Well Productivity of Gas Condensate Reservoirs




Narayanaswamy, Ganesh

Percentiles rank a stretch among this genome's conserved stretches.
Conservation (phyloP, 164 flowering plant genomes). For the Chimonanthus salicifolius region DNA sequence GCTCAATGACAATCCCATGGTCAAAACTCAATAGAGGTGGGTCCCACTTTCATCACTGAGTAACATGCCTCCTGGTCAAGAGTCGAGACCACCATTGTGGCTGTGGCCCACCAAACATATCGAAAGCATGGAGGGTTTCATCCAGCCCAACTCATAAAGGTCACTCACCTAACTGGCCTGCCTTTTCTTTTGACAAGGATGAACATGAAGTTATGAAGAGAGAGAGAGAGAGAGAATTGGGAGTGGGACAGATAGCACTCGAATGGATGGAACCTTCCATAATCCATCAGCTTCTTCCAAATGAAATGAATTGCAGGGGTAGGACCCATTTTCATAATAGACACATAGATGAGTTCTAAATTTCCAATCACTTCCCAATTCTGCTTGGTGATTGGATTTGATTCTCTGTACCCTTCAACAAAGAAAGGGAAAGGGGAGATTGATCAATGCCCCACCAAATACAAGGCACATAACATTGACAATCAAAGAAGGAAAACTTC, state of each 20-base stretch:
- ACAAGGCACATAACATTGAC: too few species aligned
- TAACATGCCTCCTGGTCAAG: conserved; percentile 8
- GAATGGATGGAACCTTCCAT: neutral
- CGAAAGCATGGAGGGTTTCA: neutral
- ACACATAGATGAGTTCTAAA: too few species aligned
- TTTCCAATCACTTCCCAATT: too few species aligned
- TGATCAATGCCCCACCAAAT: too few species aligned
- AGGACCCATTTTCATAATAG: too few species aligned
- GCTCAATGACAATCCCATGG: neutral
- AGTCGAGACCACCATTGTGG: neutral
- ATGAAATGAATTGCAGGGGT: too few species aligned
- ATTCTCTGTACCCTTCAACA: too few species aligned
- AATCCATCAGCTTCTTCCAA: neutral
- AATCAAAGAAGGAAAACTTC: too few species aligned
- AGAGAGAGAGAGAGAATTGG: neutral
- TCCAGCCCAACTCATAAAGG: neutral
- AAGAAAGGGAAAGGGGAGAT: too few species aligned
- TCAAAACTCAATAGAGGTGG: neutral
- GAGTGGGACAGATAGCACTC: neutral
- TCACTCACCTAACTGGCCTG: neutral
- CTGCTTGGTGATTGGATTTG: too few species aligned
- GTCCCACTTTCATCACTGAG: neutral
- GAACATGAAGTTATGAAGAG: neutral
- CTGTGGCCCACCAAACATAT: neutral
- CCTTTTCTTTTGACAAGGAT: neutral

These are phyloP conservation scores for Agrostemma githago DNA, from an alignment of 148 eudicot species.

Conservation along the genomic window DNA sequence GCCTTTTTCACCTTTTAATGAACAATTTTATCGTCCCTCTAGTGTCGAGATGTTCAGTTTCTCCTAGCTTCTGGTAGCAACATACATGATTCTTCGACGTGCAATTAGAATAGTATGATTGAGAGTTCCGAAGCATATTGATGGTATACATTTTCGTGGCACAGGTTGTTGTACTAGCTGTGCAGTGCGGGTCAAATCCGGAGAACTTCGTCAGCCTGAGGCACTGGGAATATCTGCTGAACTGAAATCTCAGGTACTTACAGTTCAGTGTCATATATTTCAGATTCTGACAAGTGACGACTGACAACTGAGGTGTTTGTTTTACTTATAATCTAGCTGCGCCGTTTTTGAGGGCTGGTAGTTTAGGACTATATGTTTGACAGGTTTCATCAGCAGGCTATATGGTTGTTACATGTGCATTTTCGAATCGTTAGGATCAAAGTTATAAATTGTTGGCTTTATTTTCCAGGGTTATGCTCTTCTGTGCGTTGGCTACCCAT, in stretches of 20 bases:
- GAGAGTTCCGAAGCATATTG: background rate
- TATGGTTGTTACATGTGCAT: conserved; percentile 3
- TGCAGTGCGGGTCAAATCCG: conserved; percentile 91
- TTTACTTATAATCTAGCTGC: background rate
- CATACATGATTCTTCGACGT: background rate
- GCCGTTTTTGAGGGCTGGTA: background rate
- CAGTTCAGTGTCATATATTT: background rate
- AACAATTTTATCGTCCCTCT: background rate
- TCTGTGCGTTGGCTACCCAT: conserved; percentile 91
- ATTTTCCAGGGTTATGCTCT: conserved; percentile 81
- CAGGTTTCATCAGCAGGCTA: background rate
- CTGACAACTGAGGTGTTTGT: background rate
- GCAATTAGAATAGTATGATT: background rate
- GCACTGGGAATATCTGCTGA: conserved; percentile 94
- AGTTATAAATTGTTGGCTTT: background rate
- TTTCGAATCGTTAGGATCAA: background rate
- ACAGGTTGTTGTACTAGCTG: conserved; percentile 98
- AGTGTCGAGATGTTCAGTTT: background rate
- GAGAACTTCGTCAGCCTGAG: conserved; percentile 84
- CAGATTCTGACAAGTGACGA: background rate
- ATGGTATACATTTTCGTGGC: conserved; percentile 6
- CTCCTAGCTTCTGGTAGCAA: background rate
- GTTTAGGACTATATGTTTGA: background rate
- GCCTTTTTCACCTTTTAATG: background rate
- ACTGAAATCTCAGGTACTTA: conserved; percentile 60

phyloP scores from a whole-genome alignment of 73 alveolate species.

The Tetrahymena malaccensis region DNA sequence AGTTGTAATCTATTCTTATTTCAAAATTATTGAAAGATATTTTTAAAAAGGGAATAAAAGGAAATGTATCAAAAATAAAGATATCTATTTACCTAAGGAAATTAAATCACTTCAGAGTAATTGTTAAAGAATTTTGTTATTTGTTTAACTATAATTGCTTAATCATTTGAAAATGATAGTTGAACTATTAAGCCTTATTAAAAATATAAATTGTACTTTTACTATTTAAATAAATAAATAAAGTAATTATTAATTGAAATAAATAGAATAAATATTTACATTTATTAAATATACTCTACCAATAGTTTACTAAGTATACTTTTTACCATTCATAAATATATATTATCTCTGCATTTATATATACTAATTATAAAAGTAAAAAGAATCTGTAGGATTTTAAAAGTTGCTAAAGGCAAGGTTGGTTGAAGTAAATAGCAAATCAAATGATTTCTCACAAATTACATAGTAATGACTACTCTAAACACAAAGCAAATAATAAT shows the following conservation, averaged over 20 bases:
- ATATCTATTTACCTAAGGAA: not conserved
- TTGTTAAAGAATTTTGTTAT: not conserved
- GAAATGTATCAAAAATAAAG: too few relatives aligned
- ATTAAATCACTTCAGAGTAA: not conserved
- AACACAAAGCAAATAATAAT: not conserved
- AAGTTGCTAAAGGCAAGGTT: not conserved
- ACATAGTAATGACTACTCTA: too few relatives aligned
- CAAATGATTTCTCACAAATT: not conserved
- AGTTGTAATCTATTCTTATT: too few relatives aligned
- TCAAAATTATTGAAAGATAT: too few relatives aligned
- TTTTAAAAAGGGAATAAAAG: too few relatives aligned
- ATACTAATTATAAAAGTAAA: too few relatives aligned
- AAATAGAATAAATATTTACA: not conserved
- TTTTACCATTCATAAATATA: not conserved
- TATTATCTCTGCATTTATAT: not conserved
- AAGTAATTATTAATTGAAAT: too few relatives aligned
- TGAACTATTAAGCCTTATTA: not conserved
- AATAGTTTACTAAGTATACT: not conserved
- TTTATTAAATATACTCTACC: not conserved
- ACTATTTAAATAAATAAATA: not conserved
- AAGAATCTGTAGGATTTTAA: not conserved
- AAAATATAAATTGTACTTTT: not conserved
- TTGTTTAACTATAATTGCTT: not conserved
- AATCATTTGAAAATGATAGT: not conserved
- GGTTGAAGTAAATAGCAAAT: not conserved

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The objective of this work was to provide more accurate models for predicting well and reservoir performance for gas condensate reservoirs by investigating near-wellbore effects and to explore ways of improving well productivity. Specifically, the effects of non-Darcy flow, changes in relative permeability due to interfacial tension, gravity and flow rate (modeled based on capillary number) and heterogeneity on well productivity were investigated. These effects are shown to be important factors affecting the productivity index (PI) of gas condensate wells. Remediation strategies for improving the PI of a well impaired by condensate dropout using injection of dry gas were also investigated. An analytical method for calculating an effective non-Darcy flow coefficient for a heterogeneous formation is presented. The method presented here can be used to calculate an effective non-Darcy flow coefficient for large gridblocks in reservoir simulators. Based on this method, it is shown that the non-Darcy flow coefficient for a heterogeneous formation is larger than the non-Darcy flow coefficient for an equivalent homogeneous formation. This result was confirmed using numerical simulations with fine grids. Sensitivity studies of non-Darcy flow effects on the productivity of a single gas condensate well indicate that when only non-Darcy effects are considered, the condensate bank near the well can cause an order of magnitude reduction in the PI. Hence, immediate remediation steps might be necessary for formations with a high non-Darcy flow coefficient. The reduction in PI with increasing non-Darcy flow coefficient is non-linear. Careful comparisons of relative permeability data at various capillary numbers with a capillary trapping model show that these data can be matched with a simple two-parameter model. A compositional simulation study of a single well with a capillary number included was done. The relative permeability improvement obtained at high capillary numbers counteracts the PI reduction due to non-Darcy flow effects. This effect reduces the drop in PI due to condensate buildup and makes the drop in PI more gradual. Hence, both effects should be considered while studying the production performance of a gas condensate reservoir. The capillary number effect is often found to completely overshadow the two-phase non-Darcy effects. A case study of a lean-gas well similar to those in the Arun field was considered and a history match of the production data was performed. Simulation results are presented which clearly show that accurate prediction of PI based on laboratory measurements is possible using both non-Darcy and capillary number effects. The effect of heterogeneity was demonstrated using simulations of various stochastically generated permeability fields.


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